An international team of astronomers has used the optical HiPERCAM camera of the Gran Telescopio Canarias in La Palma and NASA’s NICER X-ray observatory aboard the International Space Station to create a video of a growing black hole system at an unprecedented level of detail. The study has increased scientific understanding on the immediate surroundings of black holes.
Black holes can feed off a nearby star and create vast accretion discs of material around it. The effect of the black hole’s strong gravity and the magnetic field can cause the whole system to emit radiation with very rapid variations.
The black hole system MAXI J1820+070 that was studied by researchers from the University of Turku and the University of Southampton was first discovered in early 2018.
– The black hole in question is only about 10,000 light years away, in our own Milky Way. It weighs the equivalent of about seven Suns, and this gigantic mass collapsed down to a region of space smaller than 50km, says Postdoctoral Researcher Alexandra Veledina from the University of Turku.
Studying such systems is usually extremely difficult due to their distant locations. However, the HiPERCAM and NICER instruments let the researchers record the changing light from the system at over three hundred frames per second. With the help of an artist’s modelling, these frames can be used to create a video in which also the strong flares of X-ray can be seen in detail.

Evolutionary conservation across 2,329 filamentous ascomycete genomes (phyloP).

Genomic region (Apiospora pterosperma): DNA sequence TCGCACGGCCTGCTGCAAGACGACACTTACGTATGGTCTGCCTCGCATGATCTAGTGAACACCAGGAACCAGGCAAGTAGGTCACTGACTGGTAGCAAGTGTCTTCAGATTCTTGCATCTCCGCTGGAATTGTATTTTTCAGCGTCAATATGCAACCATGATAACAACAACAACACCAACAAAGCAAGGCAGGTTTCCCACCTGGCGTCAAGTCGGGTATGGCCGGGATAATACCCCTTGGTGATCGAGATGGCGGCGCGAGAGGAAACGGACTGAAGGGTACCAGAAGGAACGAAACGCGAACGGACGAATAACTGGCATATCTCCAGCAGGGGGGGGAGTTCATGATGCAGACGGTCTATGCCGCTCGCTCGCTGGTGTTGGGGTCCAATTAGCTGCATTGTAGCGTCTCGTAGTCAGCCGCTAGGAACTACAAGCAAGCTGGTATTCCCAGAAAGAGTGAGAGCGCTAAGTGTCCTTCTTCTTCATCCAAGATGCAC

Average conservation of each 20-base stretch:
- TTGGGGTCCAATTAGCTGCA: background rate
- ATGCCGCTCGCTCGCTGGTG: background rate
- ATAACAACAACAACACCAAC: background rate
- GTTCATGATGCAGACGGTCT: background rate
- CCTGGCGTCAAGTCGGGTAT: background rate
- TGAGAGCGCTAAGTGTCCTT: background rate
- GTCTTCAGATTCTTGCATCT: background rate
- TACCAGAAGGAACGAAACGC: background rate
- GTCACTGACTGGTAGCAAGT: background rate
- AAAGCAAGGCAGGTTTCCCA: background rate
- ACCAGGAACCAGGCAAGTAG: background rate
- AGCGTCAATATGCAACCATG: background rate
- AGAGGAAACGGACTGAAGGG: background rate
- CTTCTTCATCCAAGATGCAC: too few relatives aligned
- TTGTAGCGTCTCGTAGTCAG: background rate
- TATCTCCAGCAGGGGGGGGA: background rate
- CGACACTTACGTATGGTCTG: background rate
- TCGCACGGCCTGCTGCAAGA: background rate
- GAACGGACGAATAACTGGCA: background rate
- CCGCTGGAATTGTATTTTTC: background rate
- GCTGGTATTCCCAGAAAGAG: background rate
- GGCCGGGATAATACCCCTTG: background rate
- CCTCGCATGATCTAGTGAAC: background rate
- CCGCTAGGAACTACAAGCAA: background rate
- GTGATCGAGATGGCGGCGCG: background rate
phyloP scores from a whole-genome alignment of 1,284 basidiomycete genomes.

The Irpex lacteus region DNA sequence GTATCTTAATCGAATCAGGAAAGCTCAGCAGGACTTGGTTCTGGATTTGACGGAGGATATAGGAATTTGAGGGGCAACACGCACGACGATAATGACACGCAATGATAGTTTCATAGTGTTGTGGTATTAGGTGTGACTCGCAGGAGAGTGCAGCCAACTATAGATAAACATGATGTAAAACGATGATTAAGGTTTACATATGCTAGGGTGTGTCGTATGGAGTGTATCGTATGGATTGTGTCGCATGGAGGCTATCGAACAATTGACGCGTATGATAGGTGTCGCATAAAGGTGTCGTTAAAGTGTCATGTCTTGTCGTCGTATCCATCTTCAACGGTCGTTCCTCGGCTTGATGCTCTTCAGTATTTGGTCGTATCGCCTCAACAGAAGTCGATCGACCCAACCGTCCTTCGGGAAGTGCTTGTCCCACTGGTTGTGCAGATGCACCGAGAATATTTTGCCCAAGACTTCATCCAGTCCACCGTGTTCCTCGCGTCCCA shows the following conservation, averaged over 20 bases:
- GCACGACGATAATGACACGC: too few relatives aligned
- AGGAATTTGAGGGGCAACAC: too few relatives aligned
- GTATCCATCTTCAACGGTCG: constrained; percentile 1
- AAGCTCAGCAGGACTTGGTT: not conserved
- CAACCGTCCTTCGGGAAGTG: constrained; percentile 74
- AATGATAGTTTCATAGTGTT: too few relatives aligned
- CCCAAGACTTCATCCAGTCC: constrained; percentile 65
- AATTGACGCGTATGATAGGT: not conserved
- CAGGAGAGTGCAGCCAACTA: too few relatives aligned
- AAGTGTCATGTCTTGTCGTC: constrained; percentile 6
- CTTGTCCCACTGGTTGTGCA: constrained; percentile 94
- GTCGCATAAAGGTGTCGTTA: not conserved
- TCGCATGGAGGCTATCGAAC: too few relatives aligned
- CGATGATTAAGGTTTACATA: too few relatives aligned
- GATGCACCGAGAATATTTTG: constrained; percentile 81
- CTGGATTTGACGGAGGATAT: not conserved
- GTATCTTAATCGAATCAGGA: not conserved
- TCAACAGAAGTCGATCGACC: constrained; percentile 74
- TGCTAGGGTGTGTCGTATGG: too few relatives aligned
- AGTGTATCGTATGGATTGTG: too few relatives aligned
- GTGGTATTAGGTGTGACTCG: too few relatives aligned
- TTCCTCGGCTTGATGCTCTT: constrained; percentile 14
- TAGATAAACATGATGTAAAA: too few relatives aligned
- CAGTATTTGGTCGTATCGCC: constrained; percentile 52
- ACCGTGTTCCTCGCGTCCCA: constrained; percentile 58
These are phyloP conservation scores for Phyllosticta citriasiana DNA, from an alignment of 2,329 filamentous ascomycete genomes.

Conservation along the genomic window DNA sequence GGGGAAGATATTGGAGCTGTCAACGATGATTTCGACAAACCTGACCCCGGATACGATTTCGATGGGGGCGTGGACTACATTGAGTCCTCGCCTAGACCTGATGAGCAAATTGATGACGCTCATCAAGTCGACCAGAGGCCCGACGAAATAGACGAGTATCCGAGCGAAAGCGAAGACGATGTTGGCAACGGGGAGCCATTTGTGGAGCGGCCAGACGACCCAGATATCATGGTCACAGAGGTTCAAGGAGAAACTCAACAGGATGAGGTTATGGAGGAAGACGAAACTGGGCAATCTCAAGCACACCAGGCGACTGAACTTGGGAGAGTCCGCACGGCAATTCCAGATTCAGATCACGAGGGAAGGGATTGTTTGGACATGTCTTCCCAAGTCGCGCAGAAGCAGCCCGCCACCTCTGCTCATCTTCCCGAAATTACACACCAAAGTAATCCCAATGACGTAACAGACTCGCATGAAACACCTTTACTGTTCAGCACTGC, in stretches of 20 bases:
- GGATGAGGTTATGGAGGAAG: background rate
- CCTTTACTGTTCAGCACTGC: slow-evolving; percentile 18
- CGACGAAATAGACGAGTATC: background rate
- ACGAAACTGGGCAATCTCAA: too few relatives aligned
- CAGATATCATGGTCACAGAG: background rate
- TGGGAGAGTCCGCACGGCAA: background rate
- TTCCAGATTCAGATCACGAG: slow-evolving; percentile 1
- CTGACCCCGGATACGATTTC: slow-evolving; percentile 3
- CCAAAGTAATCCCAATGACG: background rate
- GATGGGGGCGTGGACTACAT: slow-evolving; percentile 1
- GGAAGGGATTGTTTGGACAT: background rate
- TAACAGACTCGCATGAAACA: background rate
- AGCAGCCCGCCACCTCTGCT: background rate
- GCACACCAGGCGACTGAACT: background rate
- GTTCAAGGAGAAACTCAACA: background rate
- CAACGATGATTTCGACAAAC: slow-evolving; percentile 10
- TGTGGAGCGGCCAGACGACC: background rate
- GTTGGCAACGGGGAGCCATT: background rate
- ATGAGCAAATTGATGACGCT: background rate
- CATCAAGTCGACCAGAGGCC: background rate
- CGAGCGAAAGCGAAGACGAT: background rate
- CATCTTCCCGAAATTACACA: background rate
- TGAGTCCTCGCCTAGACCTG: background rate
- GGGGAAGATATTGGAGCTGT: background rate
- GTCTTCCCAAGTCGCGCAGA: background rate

– Real data was used to make the video, but velocity was reduced to a tenth of its true velocity to allow the quickest flares to be detected by the human eye. Some of the flares only last for milliseconds, says Veledina.
Veledina participated in the study led by the University of Southampton. Veledina works as a Postdoctoral Researcher in the high-energy astrophysics research group at the University of Turku led by Professor Juri Poutanen.
Study Increases Understanding on Black Holes
Researchers also found that dips in X-ray levels are accompanied by a rise in visible light. The fastest flashes in visible light were found to emerge a fraction of a second after X-rays. Researchers have managed to observe the phenomenon twice before, but never at this level of detail.
According to Doctoral Candidate at the University of Southampton John Paice, who is also the main author of the article, the fact that researchers have now seen the emergence of light in three systems strengthens the notion that it is a common characteristic of growing black holes.
– If this is true, it may be telling us something basic about the working of the flows of matter around these intriguing cosmic objects, says Paice.
Understanding the physics and the nature of these flows of matter around black holes is a hot topic in astrophysics research. The research group led by Professor Juri Poutanen has been at the forefront of theoretical and observational studies on these gaseous flows already for years. For example, Veledina has been Principal Investigator of a similar study of black hole Swift J1753.5−0127 using Hubble Space Telescope and the European Space Agency’s XMM-Newton X-ray satellite.
– Understanding the processes operating close to the event horizon of black hole requires studies not only covering different spectral regions, such as optical and X-rays, but also instruments capable of doing observations with high time resolution. HiPERCAM and NASA’s NICER enable such studies, says Veledina.